Andrew Mueller reviews a couple of the series’ books in the November issue of Uncut magazine. (I’ll post the review of J. Niimi’s R.E.M. book later.) Here’s what he has to say about Franklin Bruno’s Armed Forces book (4 stars out of 5):
Another instalment of Continuum’s 33 1/3 series, in which writers ramble at length across the musical and lyrical topography of favourite albums, the danger with such expansive examination is always that the critic might read more into the work than its creator wrote into it.
Happily, US critic and musician Franklin Bruno never quite out-clevers himself. It helps that he’s approaching an album with more formidable depths than most. Armed Forces, Elvis Costello’s third LP, was released in 1979. It was intended to make Costello a superstar in America, and nearly succeeded, reaching the Billboard Top 10 before the infamous fracas in which Costello made disobliging remarks about Ray Charles to some elderly American musicians, who raised a witch-hunt that (probably mercifully) scuppered Costello’s chances of becoming the next Elton John. Bruno, like many before him, over-examines this incident, failing to contemplate the possibility that a tired, drunk, and preternaturally belligerent young man just said something stupid which he didn’t really mean.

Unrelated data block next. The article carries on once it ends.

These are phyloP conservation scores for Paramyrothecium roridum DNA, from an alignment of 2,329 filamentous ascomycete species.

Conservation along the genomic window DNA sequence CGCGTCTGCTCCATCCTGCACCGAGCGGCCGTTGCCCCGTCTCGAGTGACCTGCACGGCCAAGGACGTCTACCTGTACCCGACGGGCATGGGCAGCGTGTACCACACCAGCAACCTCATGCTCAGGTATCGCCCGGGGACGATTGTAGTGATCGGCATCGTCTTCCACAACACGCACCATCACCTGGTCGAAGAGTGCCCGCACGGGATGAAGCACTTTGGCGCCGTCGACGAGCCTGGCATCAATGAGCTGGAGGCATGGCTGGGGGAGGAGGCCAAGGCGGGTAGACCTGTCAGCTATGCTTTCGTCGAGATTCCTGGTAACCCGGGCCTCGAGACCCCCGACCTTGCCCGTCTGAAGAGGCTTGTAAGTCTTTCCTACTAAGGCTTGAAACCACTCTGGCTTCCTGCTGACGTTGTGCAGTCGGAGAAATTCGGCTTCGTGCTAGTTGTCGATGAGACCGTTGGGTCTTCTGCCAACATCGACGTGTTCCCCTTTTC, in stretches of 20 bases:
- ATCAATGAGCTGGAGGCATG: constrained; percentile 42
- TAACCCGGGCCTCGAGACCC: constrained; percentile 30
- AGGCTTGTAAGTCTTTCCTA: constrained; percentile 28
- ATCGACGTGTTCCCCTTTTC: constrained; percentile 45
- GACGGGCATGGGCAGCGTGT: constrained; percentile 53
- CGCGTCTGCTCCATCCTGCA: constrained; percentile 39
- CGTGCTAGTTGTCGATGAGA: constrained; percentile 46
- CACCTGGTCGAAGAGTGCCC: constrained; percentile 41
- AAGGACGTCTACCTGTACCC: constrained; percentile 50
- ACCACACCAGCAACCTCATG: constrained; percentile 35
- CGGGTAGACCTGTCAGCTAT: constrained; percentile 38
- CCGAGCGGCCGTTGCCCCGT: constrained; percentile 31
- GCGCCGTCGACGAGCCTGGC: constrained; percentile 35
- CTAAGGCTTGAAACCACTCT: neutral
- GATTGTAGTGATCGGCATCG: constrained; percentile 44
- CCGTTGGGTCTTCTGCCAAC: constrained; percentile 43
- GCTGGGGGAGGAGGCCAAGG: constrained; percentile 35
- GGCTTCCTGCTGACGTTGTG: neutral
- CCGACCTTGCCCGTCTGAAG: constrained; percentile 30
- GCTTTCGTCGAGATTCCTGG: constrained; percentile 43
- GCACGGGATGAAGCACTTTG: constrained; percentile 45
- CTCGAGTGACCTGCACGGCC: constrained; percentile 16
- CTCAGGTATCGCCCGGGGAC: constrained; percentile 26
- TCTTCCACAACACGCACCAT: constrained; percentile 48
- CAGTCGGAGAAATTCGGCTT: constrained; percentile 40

The working title of Armed Forces was the less subtle “Emotional Fascism”, and Bruno’s structure of alphabetised instalments allows him to pursue the romantic and political brutality explored on Armed Forces far and wide: Cromwell, Mosley and Churchill appear alongside more predictable references to Jake Riviera and Nick Lowe. He loses points for repeating the canard that the piano on “Oliver’s Army” was lifted from Abba’s “Dancing Queen” – it’s actually much closer to “Dance (While The Music Still Goes On)” – and for misspelling the name of the editor of this journal [on p.41 – my bad, Franklin. We got it right in the bibliography, though], but this is otherwise the intelligent, slightly feverish companion that Armed Forces deserves.